Surveys would indicate that men are less likely to visit their doctor about health issues than women. This is a very worrying trend, as men can suffer from a number of health problems that can be avoided altogether or treated to stop them advancing to a more serious stage.
We all want to live a long and healthy life, but to do so, men must face up to the biggest threats that could comprise their health and ultimately shorten their life span. So, what are the most common kinds of men's health problems and how can they be avoided?
Perhaps one of the most common men’s health problems is prostate cancer. One of the most frequent kinds of cancer found in men, prostate cancer affects the prostate, a small walnut-size structure that surrounds the male urethra. The purpose of the prostate is to secrete fluid to carry sperm during ejaculation.
Prostate cancer can be relatively difficult to detect as there are often no symptoms in the early stages of the disease. However, if you do find that you have blood in your urine or semen, frequent pain in your lower back and legs or changes in urination, it is vital to see your doctor to rule out prostate cancer as a cause.
Age has been found to be the strongest risk factor for prostate cancer, with cases very rare before the age of 40. However, for men aged over 50 the chance of having prostate cancer rises substantially, so it is recommended that you have routine checks with your doctor in order to detect any early signs of prostate cancer and if possible have it treated.
Heart disease, often referred to as cardiovascular disease, is another common men’s health problem. The term itself refers to the narrowing or blocking of blood vessels to the heart that can eventually lead to a heart attack, chest pains (known as angina) or a stroke.
However, a wide range of other heart problems such as conditions that the affect the heart muscle itself, its valves or its beating rhythm are also classed as being different forms of heart disease. It is important to note that even if you currently have no obvious symptoms, you may still be at a high risk for heart disease.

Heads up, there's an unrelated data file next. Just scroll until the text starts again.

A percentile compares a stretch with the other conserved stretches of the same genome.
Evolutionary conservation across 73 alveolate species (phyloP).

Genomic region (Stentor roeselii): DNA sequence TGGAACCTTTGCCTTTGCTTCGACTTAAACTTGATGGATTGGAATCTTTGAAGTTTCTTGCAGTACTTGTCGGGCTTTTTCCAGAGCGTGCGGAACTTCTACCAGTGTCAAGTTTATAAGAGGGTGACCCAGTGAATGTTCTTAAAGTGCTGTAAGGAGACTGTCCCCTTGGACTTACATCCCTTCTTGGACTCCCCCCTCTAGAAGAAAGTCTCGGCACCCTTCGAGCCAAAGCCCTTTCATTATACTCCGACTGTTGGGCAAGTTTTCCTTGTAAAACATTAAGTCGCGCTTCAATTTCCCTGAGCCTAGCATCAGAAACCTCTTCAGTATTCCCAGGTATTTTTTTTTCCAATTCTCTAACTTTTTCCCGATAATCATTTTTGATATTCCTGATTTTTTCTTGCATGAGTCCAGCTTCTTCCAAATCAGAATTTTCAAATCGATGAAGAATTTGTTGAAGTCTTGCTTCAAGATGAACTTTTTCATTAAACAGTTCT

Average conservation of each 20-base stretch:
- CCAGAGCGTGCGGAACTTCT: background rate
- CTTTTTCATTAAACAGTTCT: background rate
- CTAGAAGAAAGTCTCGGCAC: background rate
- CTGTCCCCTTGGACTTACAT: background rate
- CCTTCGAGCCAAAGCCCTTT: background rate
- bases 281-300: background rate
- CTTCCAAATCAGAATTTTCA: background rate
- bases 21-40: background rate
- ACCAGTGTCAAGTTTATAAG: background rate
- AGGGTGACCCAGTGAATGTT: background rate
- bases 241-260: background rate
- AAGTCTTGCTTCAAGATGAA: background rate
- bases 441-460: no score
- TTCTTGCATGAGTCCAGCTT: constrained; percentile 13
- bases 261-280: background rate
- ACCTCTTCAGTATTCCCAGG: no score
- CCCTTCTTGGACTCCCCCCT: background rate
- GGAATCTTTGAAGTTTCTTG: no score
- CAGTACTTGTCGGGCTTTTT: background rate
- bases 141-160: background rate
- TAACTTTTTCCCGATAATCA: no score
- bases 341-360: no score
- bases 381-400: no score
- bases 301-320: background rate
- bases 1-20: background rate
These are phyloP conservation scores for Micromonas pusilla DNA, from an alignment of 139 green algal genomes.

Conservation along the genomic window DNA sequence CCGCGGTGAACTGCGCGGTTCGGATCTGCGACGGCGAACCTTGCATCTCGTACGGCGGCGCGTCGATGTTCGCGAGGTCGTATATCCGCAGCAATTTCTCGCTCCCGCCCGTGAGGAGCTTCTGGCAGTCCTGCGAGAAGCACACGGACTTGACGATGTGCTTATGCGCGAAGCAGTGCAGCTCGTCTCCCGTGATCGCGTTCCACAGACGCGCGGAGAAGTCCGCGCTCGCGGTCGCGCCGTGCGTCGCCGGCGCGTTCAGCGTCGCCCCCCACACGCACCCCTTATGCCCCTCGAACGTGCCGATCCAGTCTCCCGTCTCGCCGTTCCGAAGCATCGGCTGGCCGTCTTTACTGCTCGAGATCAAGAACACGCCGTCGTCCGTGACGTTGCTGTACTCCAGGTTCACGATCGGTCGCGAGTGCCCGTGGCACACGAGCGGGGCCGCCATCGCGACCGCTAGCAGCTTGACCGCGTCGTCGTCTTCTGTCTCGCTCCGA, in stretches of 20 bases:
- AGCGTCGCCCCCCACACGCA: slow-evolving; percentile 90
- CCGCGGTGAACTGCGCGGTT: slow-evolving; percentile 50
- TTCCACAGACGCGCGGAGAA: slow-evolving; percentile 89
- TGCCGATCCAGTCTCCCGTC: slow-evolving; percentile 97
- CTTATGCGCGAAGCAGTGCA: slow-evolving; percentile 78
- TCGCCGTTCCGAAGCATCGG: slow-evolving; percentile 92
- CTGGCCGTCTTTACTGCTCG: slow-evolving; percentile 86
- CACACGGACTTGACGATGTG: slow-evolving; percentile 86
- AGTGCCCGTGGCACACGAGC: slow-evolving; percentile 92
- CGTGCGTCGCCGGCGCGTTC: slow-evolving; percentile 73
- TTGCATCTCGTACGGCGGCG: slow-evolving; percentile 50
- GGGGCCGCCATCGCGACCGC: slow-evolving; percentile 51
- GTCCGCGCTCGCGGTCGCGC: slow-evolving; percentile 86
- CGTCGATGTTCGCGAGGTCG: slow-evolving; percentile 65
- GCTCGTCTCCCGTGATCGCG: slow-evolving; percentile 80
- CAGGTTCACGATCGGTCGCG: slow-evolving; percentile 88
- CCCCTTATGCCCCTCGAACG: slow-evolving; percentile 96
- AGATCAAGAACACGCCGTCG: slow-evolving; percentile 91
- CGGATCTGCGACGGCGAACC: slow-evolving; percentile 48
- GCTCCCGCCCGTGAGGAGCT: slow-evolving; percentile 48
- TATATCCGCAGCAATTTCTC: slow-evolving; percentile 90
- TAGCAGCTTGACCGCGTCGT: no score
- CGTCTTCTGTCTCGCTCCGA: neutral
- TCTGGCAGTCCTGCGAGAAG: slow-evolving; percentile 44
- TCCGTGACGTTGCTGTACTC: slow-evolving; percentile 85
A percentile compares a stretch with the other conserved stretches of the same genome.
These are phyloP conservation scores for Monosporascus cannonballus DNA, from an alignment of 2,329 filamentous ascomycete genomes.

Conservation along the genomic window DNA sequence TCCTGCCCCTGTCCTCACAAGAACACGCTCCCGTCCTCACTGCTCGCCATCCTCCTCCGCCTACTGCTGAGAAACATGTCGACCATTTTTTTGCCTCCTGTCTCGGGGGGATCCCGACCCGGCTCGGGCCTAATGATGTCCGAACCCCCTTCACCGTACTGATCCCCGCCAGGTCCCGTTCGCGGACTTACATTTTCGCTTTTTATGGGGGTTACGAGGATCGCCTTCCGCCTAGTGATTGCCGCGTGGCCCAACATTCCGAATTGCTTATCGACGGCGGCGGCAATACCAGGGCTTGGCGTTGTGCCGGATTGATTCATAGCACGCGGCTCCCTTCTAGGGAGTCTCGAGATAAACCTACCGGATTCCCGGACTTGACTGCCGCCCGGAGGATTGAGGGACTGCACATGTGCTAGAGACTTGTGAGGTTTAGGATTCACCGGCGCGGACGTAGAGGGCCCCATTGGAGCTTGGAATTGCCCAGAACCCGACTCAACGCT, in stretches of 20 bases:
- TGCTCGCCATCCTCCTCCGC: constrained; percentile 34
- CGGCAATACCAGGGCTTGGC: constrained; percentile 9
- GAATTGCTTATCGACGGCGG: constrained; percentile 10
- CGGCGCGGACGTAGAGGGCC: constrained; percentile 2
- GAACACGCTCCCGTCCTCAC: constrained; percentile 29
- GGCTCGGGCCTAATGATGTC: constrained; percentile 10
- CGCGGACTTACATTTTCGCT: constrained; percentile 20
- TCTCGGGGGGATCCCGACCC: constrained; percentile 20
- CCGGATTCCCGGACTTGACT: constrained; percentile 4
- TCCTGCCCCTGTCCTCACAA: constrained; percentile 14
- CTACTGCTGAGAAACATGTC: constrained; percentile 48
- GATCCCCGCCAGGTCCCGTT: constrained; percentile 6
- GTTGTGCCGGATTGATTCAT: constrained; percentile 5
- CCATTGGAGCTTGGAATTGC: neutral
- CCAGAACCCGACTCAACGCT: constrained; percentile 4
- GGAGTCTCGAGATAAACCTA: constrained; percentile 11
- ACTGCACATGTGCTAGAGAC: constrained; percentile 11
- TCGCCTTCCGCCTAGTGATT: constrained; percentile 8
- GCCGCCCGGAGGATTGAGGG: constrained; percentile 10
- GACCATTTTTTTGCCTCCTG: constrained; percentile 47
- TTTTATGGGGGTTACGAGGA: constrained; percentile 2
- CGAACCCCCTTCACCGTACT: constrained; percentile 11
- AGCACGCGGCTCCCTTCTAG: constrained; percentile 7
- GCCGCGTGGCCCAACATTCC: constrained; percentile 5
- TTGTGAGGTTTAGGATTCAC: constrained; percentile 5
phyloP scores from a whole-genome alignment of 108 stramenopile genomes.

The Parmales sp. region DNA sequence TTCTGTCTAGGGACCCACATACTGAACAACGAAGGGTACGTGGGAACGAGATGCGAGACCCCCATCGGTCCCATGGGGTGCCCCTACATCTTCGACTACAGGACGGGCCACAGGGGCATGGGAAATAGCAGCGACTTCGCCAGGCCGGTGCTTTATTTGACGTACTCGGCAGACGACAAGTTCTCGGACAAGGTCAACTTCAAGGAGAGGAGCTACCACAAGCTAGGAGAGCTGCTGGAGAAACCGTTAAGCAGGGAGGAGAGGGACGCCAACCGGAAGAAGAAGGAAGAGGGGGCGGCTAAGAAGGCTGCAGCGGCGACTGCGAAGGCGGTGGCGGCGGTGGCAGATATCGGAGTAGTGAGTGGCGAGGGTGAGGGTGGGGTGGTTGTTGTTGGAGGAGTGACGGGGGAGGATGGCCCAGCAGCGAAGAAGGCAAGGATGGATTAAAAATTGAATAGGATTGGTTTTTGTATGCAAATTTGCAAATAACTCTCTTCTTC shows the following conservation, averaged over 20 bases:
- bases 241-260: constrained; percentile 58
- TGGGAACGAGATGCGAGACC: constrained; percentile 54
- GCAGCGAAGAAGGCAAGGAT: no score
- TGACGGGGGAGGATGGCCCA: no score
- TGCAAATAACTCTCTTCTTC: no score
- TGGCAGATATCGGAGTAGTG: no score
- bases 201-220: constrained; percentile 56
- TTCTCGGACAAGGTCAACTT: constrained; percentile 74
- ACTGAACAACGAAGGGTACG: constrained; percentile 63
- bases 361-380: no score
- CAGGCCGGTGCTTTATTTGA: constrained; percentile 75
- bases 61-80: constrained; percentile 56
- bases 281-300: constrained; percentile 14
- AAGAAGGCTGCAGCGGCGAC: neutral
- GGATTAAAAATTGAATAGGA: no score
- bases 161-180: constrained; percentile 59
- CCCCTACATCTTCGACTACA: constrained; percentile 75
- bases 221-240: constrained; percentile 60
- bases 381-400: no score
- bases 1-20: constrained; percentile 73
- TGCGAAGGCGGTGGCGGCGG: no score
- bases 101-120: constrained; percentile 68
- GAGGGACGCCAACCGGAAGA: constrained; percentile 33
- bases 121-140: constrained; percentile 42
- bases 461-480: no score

Risk factors for heart disease include (but are not limited to); high cholesterol, diabetes, poor diet, physical inactivity, being overweight/obese, cigarette smoking and alcohol use. To this end, it is possible to reduce your risk of developing heart disease by making changes to your lifestyle, however, it is important to understand that some causes (such as diabetes) are often hereditary factors, therefore correct management of ongoing conditions may also be required.
Another common men’s health problem is high blood pressure. If left untreated, high blood pressure can lead to damage to the arteries and this can cause a stroke due to a blocked artery or even a haemorrhage.
Often referred to as the "silent killer"; high blood pressure can remain undetected for many months or even years and to this end it is vital to have your blood pressure checked at least once a year by your doctor. Risk factors for high blood pressure include age; blood pressure will naturally increase with age, with men aged 45+ being at a higher risk of having the condition.
So, if you have any concerns at all about your health, it is vital to pay a quick visit to your doctor. Even if you are feeling well at the time, it is recommended that you have at least one check up a year to keep a track on your health and detect any possible future problems.